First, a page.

SOUTH PORTLAND — City councilors said yes Monday to a federal Homeland Security grant, a share of asset forfeiture related to a drug investigation, and the goals they set during a workshop in December.
But in non-binding resolution, they unanimously rejected the state budget proposed by Gov. Paul LePage.
“There are so many angles where balancing the budget just seems wrong,” Councilor Patti Smith said. “It will choke so many communities in terms of their abilities to be vital and attractive for growth.”
LePage’s budget, submitted last month and awaiting debate by the state Legislature, would postpone sharing state tax revenues with municipalities for the next two years, reduce the municipal share of excise taxes on commercial tractor trailers, and, in the second year of the two-year budget covering fiscal years 2014 and 2015, eliminate state reimbursements for local business equipment property taxes.
As estimated by city Finance Director Greg L’Heureux, those proposed measures could cost the city $2 million in the next fiscal year. Changes in the manner business property taxes are assessed and reimbursed could lead to a $762,000 revenue loss on top of $2 million in revenue sharing and excise tax revenue reductions in fiscal year 2015.
Combined, the projected revenue reductions for fiscal year 2014 could add 66 cents to the city property tax rate, now at $16.50 per $1,000 of assessed value. L’Heureux said a property valued at the median level of $195,000 faces a $162 tax increase based on the need to replace lost state revenues.
While objecting to revenue reductions Mayor Tom Blake said would lead to “laying off multiple dozens of people and cutting services” unless property taxes were increased, the council resolution also took aim at state budget proposals to eliminate the Homestead Exemption and limit eligibility for the “circuit breaker” program providing property tax reimbursements to low- and moderate-income households.
L’Heureux estimated eliminating the $10,000 paid by the state for the Homestead Exemption and limiting circuit breaker eligibility to homeowners 65 and older would add $165 annually to taxes on city homes valued at the median $195,000.
Councilor Linda Cohen joined Smith in urging residents to become more aware of the impending financial difficulties caused by the proposed budget and added it is especially distressing for younger residents already struggling to pay off college loans.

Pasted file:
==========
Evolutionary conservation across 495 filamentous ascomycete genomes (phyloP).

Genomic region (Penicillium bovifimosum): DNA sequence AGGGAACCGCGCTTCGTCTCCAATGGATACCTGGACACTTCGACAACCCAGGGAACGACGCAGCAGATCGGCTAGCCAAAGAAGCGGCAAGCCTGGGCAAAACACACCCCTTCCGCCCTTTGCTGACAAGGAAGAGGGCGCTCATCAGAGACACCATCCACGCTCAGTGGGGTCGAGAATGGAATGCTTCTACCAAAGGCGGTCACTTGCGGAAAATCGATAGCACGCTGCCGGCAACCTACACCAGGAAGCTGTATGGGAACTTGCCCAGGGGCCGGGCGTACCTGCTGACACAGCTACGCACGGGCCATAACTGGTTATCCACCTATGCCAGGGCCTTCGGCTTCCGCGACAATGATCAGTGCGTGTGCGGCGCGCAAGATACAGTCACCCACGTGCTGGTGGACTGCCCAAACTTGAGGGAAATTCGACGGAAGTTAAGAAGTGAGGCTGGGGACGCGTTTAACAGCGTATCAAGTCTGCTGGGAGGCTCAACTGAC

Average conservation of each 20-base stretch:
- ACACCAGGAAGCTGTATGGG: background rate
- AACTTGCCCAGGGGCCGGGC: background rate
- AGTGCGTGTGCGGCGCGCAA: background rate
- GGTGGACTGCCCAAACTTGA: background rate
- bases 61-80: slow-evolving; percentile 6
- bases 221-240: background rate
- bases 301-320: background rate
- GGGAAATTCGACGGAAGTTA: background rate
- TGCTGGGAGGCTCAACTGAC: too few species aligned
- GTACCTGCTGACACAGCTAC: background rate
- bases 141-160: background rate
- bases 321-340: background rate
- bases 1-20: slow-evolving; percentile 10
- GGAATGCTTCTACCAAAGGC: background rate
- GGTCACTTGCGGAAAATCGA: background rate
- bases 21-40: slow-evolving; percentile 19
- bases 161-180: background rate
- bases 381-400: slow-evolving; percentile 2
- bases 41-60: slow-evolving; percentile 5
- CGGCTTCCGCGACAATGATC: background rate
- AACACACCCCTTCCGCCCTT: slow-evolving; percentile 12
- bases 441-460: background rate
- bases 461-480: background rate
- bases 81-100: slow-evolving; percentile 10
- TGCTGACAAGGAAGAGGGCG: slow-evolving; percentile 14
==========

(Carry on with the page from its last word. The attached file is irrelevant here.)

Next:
“There will be tax increases, and it won’t be because the City Council passed them,” Cohen said.
Councilors accepted a $107,000 federal Homeland Security Grant passed on by the Maine Emergency Management Agency. The grant has been reduced since reaching a $328,000 high in 2010. The money funds training programs for hazardous materials spill responses and incident management, and pays for communications and tactical equipment.
The city was also awarded more than $33,000 in forfeited assets stemming from an ongoing U.S. Department of Justice drug investigation. Police Chief Ed Googins said the money must be used for law enforcement purposes. Prior asset rewards have paid for two vehicles, weapons and staff training.
Councilors also tabled an order that would ban parking from May 1 to Sept. 1 on the north side of New York Avenue near Wilkinson Park from the street’s dead end to Boston Street, and on the east side of Concord Street.
The proposed ban is an attempt to relieve congestion and overflow parking for Little League games at Wilkinson Park, but Blake said he wants more input form neighbors before a council vote.
Wile Councilor Jerry Jalbert said some of the congestion may be caused by families using multiple vehicles to attend games, councilors also wondered if vehicles diverted from parking on New York and Concord avenues would end up clogging other neighborhood streets and making it difficult for emergency vehicles to get through.
A proposed parking ban will likely be discussed again at a workshop next month before being placed on an April council agenda. If approved, the ban could be enacted immediately, before the beginning of the baseball season.